Heat a griddle pan or frying pan and cook the slices on both sides for 3-4 minutes or until well coloured and soft.

Pour over some good olive oil to serve.

 

Lemons for Summer

When I think of lemons, I think of Italy: my favourite country to travel to, with a cuisine that celebrates these beautiful citrus fruit in every way. There is a wonderful book, written by Helena Attlee – The Land Where Lemons Grow – an exploration of both Italy and its extraordinary production of citrus fruit, which I read a few years ago. I’ve since re-read it several times, to squeeze out every last word of this evocative, informative odyssey into my two great passions: Italy and lemons.

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I first encountered real Italian lemons as a child when I visited family friends in Northern Italy one summer. All along the terrace, which stretched the length of the front of the house, were huge terracotta pots holding lemon trees, covered in deep green leaves and hanging with bright yellow fruit. I had seen a million lemons in fruit bowls before but I had never seen a lemon growing from a tree. When I picked one, I saw the skin was thick and covered in deep pores, unlike the smooth wax-dipped British imports. Just holding the fruit in my hands made the citrus oils seep out onto my skin, perfuming them with a fragrance of zest, sunshine and freshness.

Italians have known these pleasures for thousands of years and although we often associate citrus growing with southern areas like the Amalfi coast, I later learnt in Attlee’s book that historically a thriving business also had operated close to where I was, around Lake Garda. Here the cooler climates produced lemons with an acidity which appealed to the Northern European market. The reason the lemons I saw were growing in pots, was not just a way to decorate the terrace, it was so the trees could be moved, when the temperatures drop dramatically in the winter, into purpose built limonaia or insulated lemon houses.

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Wild garlic frittata with herbs and ricotta

If you go down to the woods today or any day in the next week or so, you should find swathes of wild garlic. Right now is the time to pick it, while the leaves are young and at their most tender for cooking.

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Although it looks more beautiful later on, when the small white flowers pierce out from amongst the lush greenery, it becomes a little more fibrous to eat.

Even if you aren’t able to go foraging for it yourself in the woods, this delicate wild plant has now become available in farmers’ markets and specialist shops, so it’s worth seeking it out to enjoy it during the short season. Although called ‘garlic’, its flavour is more like a gentle spring onion and when cooked, it is only softly pungent and enhances other flavours, rather than overpowering them.

Supplemented with a few spinach leaves from my garden (still going strong despite being overwintered), all I needed were fresh eggs, a spoonful of ricotta and fresh herbs to make the perfect early spring dish.

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Nettle ravioli

Even though my vegetable patch is looking pretty sparse at the moment, outside of the garden the first opportunities of foraging are beginning, starting with nettles. Stinging or common nettles (ortica dioica) are a great wild gift of early spring and right now is the time to gather them, when the first tender leaves are starting to sprout.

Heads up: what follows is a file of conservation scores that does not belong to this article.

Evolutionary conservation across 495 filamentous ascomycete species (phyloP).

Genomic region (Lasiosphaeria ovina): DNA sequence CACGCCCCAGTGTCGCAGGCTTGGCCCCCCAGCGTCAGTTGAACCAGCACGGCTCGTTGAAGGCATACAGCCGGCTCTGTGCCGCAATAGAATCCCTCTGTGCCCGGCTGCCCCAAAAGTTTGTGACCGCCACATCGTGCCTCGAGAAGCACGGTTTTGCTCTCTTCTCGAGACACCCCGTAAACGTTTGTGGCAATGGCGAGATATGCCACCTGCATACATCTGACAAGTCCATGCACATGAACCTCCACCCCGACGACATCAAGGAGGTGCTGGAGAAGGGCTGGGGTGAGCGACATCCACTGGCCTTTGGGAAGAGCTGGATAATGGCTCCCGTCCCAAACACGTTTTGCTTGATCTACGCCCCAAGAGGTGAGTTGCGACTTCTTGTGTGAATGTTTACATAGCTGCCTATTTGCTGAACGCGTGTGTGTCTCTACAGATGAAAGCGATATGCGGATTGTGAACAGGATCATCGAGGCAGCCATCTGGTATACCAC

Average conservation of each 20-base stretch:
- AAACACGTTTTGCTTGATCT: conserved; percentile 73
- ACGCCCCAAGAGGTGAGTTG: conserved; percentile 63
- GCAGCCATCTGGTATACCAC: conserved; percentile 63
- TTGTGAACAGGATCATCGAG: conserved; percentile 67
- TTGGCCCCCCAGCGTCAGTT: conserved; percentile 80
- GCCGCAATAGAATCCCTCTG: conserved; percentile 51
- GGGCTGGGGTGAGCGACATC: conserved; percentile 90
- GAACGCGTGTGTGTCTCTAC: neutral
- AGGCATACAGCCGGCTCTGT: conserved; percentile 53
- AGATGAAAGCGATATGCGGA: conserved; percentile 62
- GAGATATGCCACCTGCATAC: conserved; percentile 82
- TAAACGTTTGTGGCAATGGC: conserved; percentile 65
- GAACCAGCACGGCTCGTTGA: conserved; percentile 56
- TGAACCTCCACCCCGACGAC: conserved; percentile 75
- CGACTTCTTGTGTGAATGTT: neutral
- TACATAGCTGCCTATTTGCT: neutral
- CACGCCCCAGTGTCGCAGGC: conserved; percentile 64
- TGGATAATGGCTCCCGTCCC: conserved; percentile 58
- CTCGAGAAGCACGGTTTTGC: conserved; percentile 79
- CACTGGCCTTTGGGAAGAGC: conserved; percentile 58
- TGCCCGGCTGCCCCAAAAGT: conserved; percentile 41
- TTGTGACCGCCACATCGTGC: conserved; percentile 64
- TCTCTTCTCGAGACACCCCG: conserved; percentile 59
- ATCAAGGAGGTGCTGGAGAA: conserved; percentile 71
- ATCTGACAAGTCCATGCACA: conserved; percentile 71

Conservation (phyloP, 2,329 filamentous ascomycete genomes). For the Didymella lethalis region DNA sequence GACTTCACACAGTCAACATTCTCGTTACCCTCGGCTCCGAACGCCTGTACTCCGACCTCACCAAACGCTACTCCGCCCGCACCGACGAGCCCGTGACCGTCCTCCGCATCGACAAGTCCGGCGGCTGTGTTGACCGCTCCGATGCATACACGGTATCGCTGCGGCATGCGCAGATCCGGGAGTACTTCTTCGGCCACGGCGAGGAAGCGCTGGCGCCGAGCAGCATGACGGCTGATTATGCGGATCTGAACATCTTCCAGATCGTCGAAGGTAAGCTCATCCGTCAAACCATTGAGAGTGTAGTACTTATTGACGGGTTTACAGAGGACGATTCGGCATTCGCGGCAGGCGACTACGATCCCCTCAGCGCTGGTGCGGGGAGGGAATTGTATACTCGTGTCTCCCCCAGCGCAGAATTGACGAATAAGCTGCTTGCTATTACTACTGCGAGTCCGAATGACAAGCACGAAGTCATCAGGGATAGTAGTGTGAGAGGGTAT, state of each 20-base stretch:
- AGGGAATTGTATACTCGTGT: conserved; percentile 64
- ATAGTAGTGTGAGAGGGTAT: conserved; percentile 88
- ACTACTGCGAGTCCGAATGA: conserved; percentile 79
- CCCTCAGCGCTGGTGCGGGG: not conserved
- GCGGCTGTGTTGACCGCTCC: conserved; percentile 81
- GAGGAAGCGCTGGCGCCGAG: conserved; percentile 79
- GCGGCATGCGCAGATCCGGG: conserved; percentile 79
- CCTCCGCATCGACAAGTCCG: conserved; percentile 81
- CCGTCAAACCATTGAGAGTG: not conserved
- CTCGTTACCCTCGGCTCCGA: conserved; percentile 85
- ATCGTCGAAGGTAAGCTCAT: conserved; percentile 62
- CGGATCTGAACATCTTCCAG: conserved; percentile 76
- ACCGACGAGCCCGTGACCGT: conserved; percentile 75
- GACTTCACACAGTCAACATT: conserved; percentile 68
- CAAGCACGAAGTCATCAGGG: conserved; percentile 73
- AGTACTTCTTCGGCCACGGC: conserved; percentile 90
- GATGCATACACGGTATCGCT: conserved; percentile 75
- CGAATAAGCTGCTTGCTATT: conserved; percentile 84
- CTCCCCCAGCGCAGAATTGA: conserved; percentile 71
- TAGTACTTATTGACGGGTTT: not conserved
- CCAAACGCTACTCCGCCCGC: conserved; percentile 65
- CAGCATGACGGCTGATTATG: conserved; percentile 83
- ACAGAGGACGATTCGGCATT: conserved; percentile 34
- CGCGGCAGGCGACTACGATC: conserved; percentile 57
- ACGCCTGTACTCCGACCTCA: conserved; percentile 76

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Few things can be as menacing yet desirable as the stinging nettle. Their flavour is delicious, a bit like an intense, rich spinach and they’re full of health giving vitamins and iron. You need to pick just the tops off each plant, where the leaves are at their most tender and once cooked for 2-3 minutes in boiling water, they’re free from the sting. If you don’t cook them long enough, you can still get a harmless little tickle on the tongue.

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Blood orange and pomegranate margarita

Every time I cut open a blood orange, I marvel at its strange, dark beauty. The best blood oranges are grown on the volcanic plain surrounding Mount Etna in Sicily, where the soil and the fluctuation of temperature between day and night cause pigments called anthocyanins (which are high in antioxidants), to develop. So it isn’t just the evocative names of the varieties: Moro, Tarocco and Sanguinello to tempt me, the fruit is a superfood too.

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The ruby red seeds of pomegranates, also cultivated in Sicily and probably introduced by the Arabs, have a high anthocyanin content due to the same blood-red pigmentation. Fortunately both of these wonderful fruit varieties overlap seasonally, so around this time of year, my fruit basket is filled with these two exotic and health giving ingredients.

 

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Eggs, a love letter: my piece in the Guardian

Paul Winch-Furness / Photographer

They’re the beating heart of a kitchen, the ideal bed partner for many ingredients, and breed endless possibilities for the curious cook. Yet eggs are strangely undervalued. With the launch of my book, EGG, in the U.S. it feels like the right time to give eggs the praise they deserve.

Eggs are magical things. These beautiful ovoid forms are one of the greatest gifts nature ever gave to the cook. No other ingredient can perform in such a complex way. They are simple and yet protean, indispensable but taken for granted, sometimes treated harshly and misunderstood, and yet continue to be the cornerstone of cookery.

Underneath the shell – that perfect vessel both to store and protect it – the egg gives us not one, but two ingredients: yolk and white. These parts can be separated and used either individually or together, both of which offer unique elements that perform in completely different ways. Yolks can emulsify to make thick, creamy sauces, while egg whites can be whipped into a foam and grow into great clouds. Whole eggs can be poached, fried, boiled, baked; or beaten together to give body and lightness to cakes.